Lyn Severance (holding sign) with friends and family
Vermont's second Design Week
kicked off at UVM's Fleming Museum of Art last night with the Vermont Design Awards and the AIGA Vermont Design Fellow Award. The latter honor was presented to Lyn Severance of Harvey|Severance Design
, who is perhaps most recognized through her original work crafting the identity of Ben & Jerry's Ice Cream.
Design Week is an initiative of the Vermont chapter of the American Institute of Graphic Arts. The week's events include a short-run Josef Albers exhibition
, a letterpress workshop and more. According to president Jeffrey Harkness, the chapter has approximately 125 members.
Introducing Severance, Ben Cohen of Ben & Jerry's credited the designer with essentially saving the then-fledgling company. Cohen cited the New York Times
recognition of the "high-touch
" (versus high-tech) appeal of Ben & Jerry's, which he said was in large part thanks to Severance's ability to translate their conversations into a unique visual style and to develop "this fine line of childlike sophistication; chic funk," he said.
Early Ben & Jerry's logos
It was Severance who orchestrated a shoot with then Vermont-based photographer Marion Ettlinger. Her image of the two idealistic ice cream entrepreneurs would become iconic through Severance's successful branding.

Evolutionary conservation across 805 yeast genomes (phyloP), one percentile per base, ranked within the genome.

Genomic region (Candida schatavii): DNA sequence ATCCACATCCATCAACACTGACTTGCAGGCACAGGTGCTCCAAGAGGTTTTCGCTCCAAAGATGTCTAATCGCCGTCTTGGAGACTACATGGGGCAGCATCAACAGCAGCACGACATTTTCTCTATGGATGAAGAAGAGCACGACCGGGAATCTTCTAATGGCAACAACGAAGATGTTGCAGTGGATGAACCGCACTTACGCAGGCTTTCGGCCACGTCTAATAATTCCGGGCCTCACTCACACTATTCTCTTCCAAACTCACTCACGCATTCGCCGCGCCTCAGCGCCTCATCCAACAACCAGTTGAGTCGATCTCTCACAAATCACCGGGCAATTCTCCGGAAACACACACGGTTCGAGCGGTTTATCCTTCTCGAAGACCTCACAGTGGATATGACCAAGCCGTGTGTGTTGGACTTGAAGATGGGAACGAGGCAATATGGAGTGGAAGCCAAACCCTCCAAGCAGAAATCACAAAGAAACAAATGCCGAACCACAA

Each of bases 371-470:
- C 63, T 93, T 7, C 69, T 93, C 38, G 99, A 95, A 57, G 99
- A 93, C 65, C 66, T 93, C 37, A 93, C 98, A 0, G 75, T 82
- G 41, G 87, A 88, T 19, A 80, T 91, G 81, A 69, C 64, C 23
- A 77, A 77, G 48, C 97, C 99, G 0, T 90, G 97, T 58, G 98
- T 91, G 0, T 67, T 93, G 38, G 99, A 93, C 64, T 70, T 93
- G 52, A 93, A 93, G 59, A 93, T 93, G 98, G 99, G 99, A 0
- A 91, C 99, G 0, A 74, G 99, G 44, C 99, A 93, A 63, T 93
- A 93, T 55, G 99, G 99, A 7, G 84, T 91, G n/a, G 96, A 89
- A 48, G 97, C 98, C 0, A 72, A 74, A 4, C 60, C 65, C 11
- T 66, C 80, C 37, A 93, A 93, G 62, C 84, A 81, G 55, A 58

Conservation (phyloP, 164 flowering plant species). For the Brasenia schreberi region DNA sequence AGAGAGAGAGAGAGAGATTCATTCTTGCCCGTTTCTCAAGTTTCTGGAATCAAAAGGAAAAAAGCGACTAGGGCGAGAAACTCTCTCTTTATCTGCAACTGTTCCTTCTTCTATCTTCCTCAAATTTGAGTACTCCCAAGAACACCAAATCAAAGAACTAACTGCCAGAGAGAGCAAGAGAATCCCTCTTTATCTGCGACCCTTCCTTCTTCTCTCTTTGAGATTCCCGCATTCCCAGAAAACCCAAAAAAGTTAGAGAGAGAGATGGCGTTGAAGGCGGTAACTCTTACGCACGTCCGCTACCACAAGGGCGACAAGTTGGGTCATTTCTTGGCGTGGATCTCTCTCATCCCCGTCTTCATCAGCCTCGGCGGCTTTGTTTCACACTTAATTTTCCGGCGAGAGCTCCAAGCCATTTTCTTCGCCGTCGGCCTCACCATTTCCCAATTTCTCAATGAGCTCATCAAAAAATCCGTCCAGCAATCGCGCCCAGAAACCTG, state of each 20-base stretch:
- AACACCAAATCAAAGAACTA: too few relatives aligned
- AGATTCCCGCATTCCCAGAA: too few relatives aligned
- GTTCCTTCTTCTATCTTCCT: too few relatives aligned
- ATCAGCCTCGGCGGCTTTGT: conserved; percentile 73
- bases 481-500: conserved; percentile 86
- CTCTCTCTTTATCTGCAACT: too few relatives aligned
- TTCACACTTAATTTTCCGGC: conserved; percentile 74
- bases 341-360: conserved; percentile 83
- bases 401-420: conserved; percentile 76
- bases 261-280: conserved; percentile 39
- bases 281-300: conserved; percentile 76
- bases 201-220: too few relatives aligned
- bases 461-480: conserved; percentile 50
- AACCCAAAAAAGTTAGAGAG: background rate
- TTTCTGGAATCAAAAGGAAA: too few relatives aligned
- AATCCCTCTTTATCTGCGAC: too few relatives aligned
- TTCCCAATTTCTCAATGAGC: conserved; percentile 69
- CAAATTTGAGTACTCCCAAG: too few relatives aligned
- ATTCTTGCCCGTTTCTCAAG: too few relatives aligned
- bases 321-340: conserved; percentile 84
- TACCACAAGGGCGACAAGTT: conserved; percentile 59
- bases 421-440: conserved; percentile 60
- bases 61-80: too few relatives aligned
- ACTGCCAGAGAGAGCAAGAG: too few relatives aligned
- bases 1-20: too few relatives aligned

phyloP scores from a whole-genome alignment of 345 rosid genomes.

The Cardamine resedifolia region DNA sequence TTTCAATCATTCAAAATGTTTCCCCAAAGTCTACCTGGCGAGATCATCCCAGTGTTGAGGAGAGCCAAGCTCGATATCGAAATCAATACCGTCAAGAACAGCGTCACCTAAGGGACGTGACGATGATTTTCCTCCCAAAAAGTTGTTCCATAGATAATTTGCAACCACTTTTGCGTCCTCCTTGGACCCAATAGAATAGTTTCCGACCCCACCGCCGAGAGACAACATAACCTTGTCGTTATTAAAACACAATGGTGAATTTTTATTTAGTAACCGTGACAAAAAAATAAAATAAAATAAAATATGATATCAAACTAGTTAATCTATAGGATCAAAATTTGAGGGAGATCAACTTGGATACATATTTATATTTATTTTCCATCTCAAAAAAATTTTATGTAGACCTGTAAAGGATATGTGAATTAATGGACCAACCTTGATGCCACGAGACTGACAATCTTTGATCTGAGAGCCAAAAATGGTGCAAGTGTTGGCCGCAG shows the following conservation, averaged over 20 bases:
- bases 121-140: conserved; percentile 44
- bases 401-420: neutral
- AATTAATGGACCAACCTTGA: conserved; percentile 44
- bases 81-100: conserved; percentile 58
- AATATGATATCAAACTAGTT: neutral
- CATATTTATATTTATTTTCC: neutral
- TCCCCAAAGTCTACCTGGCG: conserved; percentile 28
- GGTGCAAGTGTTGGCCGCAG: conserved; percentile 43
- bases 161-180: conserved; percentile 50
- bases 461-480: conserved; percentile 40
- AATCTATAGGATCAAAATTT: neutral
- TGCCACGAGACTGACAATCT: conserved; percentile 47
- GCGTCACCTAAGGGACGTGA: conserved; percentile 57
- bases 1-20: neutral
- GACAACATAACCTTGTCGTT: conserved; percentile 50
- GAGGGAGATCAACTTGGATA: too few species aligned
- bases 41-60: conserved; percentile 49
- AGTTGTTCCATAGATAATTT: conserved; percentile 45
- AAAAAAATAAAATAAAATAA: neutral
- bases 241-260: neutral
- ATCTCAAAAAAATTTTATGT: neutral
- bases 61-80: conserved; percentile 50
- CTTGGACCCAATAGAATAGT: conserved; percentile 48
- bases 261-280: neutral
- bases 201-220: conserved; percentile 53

Said Harkness, "We all would not be here tonight if Lyn had not been in the basement of Bennington Potters when [Ben Cohen] was selling cookies."
Accepting her award, a clearly moved Severance expressed her gratitude to her family, friends and clients. "You are all collaborating with me creatively, whether you mean to or not," she said.
Severance noted that "a real lightbulb went off" when she first encountered design, after originally studying to be a metalsmith. She also recalled a group effort to establish a local chapter of the Graphic Arts Guild, which she says was too difficult to maintain. Of the Vermont graphic design community, Severance said, "We've really come a long way."
Severance is the second Vermont designer to receive this award; the first was Michael Jager, formerly of JDK Design and now Solidarity of Unbridled Labour
. He received the inaugural honor
in September 2014.
Vermont Design Week poster
Severance was not the only designer who was recognized last night. Tables lining the Fleming's Marble Court were lined with submissions from designers around the state who had answered a call for submissions in March. The selections were chosen from hundreds of submissions by a panel of three judges: Jason Adam of Jason Adam Design
in LA, Frances Macleod of Leo Burnett
in Chicago, and Kevin Perry of Struck
in Salt Lake City. Categories included advertising, app design, identity system, environmental/experiential, logos, packaging, posters, video + motion graphics, and websites + microsites.
Artist Marc Nadel
, who has contributed many covers and illustrations to Seven Days,
made the cut in the illustration category for his political caricatures.
Marc Nadel and Seven Days
Covers illustrated by Marc Nadel
Five best-in-show awards were granted to the following Vermont designers:
1. Perfect Circle Communication & Design
for its Candelicious logo.
2. OXBOW for an extensive set of graphics, animations and visualizations to accompany six TED Talks Live
Courtesy of OXBOW
Slide for TED Talks Live speaker Juan Enriquez
3. Solidarity of Unbridled Labour for this series of Love GIFs
Solidarity of Unbridled Labour
Valentine's Day GIF by Solidarity of Unbridled Labour
4. Dubko/James Kowalski
for his Pilot explainer video.
5. Solidarity of Unbridled Labour for its Uvero
See the full line-up of Design Week events here.